Dopamine is a naturally occurring chemical in our bodies. It is a hormone and neurotransmitter, meaning it carries messages throughout our bodies. Dopamine is known as the “pleasure chemical” and can be released during any pleasurable activity, from playing a board game, sex, or taking a walk, to enjoying a meal. 

While dopamine itself is not addictive, you can become addicted to anything that causes your body to produce a large amount of dopamine quickly.  

Can You Be Addicted to Dopamine?

So can you be addicted to dopamine? 

Dopamine itself is not addictive, however you can very easily become addicted to behaviors that cause surges in dopamine. 

While we do make dopamine naturally, there are many outside sources that we can consume or behaviorally engage in that cause our natural levels of dopamine to spike.  As we spike our levels to an extreme amount, this is when we are putting ourselves at risk. 

This spike in dopamine can very easily cause us to engage even further in addictive behaviors.  A great example of this would be consuming sugar. Upon sugar consumption, our dopamine levels surge greatly, not so different from how the body reacts to cocaine or heroin. 

We have all probably heard of the “sugar crash” which really is the dopamine levels in the body returning to normal, which produces a “crashing” effect. This in turn causes the body to crave more, resulting in possible addictive behaviors. Any other dopamine-inducing substance or activity has the same potential for addiction if not managed properly. 

Can Your Brain Heal from Excessive Dopamine from Drugs?

While years of addiction do have an effect on the brain, our brains are resilient. The answer is yes! Neuroplasticity allows us to recover from the highs and lows that one incurs through the highs and lows of dopamine levels.  

Of course, the longer that drugs are used, and the higher the amount, the more damage the person will incur. Age also plays a role in this.  

However, through management and abstinence, recovery is possible for those who have experienced physical and chemical changes as a result of dopamine antagonist drugs. As long as a person can maintain a sober lifestyle, their brain and body is able to heal from the damage done. 

Many individuals who are addicted to dopamine-inducing drugs like opiates can get the help they need to achieve and maintain their sobriety at recovery centers that specialize in treatment for drug and alcohol addiction.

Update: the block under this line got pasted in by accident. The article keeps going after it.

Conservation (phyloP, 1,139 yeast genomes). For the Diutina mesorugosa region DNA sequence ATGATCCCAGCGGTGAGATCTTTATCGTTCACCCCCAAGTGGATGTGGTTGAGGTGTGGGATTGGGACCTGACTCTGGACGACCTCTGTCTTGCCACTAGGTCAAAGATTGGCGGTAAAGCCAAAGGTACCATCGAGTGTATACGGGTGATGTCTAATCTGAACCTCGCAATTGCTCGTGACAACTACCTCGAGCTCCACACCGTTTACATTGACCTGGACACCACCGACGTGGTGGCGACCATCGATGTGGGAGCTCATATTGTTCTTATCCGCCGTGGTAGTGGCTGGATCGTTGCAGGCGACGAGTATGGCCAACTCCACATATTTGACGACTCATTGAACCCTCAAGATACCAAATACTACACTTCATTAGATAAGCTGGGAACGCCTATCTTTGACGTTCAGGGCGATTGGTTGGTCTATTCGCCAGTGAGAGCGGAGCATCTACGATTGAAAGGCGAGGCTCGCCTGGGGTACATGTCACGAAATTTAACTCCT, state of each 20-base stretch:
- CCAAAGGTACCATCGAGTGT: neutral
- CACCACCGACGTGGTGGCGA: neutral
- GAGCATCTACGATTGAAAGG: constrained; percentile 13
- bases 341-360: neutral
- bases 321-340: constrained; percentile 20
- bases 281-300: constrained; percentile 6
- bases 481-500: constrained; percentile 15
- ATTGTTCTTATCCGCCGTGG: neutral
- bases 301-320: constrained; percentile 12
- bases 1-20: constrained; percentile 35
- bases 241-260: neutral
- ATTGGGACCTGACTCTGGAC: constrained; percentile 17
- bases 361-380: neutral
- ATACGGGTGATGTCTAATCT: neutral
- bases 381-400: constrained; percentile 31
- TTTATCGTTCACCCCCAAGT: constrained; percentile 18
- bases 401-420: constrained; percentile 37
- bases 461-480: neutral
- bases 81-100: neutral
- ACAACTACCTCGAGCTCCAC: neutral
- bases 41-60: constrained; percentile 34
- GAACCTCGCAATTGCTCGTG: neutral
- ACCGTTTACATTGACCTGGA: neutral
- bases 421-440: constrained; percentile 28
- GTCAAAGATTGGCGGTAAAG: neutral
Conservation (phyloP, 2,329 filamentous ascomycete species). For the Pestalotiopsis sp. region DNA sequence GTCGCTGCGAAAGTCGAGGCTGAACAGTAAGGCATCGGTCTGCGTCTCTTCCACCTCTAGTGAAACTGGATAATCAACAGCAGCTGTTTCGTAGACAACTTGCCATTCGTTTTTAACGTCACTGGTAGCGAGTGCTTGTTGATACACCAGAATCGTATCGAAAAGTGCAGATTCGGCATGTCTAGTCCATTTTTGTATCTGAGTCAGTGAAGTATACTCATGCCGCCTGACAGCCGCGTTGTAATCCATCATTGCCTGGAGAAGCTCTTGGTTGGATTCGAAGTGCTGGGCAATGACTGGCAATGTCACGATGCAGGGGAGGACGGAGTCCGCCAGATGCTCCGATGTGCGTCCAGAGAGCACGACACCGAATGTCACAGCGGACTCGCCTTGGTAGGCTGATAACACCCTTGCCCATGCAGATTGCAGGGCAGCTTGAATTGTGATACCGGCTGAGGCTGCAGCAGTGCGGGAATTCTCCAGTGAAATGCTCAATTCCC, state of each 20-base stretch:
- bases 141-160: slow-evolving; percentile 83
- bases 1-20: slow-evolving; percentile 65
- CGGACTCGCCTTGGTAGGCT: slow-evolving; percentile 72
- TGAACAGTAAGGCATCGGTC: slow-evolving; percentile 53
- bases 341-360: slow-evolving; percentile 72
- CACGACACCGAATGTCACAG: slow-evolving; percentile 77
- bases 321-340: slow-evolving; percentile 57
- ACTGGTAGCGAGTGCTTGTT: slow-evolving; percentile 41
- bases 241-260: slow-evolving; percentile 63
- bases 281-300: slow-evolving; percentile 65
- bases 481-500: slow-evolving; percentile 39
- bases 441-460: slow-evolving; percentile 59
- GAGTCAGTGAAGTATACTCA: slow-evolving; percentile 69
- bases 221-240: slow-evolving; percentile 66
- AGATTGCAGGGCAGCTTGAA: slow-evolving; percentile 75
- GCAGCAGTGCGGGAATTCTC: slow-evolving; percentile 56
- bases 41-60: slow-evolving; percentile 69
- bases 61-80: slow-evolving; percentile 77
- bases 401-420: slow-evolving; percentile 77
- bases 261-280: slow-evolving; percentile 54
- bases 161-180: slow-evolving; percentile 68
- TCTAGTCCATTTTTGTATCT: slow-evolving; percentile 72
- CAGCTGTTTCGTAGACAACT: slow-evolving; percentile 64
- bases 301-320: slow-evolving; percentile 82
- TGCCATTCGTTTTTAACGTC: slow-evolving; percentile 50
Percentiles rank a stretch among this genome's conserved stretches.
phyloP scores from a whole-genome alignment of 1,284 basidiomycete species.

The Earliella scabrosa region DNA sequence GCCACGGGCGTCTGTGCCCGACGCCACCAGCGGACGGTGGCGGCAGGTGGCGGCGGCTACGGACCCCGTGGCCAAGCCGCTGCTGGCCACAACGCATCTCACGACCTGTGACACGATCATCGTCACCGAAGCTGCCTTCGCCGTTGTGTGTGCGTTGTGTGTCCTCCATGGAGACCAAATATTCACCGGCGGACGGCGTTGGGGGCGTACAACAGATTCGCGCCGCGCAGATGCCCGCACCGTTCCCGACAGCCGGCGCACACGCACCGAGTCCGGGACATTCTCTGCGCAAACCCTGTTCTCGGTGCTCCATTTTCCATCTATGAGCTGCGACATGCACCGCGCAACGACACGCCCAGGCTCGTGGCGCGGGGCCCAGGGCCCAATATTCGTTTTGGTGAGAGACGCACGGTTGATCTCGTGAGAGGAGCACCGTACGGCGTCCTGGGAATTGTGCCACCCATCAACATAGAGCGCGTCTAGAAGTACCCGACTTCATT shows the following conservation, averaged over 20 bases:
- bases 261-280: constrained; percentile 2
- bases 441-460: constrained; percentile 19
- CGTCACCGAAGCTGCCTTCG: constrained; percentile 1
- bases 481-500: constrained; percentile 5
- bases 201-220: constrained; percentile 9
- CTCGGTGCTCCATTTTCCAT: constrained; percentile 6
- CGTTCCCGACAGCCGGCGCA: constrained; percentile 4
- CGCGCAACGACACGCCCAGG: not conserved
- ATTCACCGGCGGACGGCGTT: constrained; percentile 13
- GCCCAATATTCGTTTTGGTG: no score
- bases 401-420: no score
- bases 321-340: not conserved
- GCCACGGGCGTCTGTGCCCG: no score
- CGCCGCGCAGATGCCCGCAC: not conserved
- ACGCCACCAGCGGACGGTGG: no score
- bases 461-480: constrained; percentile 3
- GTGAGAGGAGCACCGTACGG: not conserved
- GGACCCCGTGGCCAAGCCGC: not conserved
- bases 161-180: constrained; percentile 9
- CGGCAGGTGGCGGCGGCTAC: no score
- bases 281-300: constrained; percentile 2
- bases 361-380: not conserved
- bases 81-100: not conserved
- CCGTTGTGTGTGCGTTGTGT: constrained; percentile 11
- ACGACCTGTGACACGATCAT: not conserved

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Overcome Addiction at Renaissance Recovery

Addiction to drugs or alcohol can be a difficult battle, however you don’t have to go on the journey to recovery alone. 

At Renaissance Recovery, we know that having a support system is one of the biggest ways that people succeed in beating addiction. Our California rehab centers offer expert, individualized care to help you or a loved one get the help you need to start living your life free from substance abuse. 

Choose the level of treatment intensity you need from the following outpatient treatment programs for Klonopin and alcohol addiction:

  • PHPs (partial hospitalization program)
  • IOPs (intensive outpatient program)
  • Dual diagnosis treatment programs (for co-occurring disorders)

All treatment programs at Renaissance combine holistic and evidence-based treatments that include:

  • Psychotherapy
  • MAT (medication-assisted treatment)
  • Group therapy
  • Individual counseling
  • Family therapy
  • Experiential adventure therapy
  • Aftercare

At Renaissance Recovery, we are here to support you on your journey. We have you covered on all levels of your journey to a drug-free life. Reach out to us today at ​​866.330.9449 and let us help you define a new future!



At Renaissance Recovery our goal is to provide evidence-based treatment to as many individuals as possible. Give us a call today to verify your insurance coverage or to learn more about paying for addiction treatment.

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Joseph Gilmore has been in the addiction industry for three years with experience working for facilities all across the country. Connect with Joe on LinkedIn.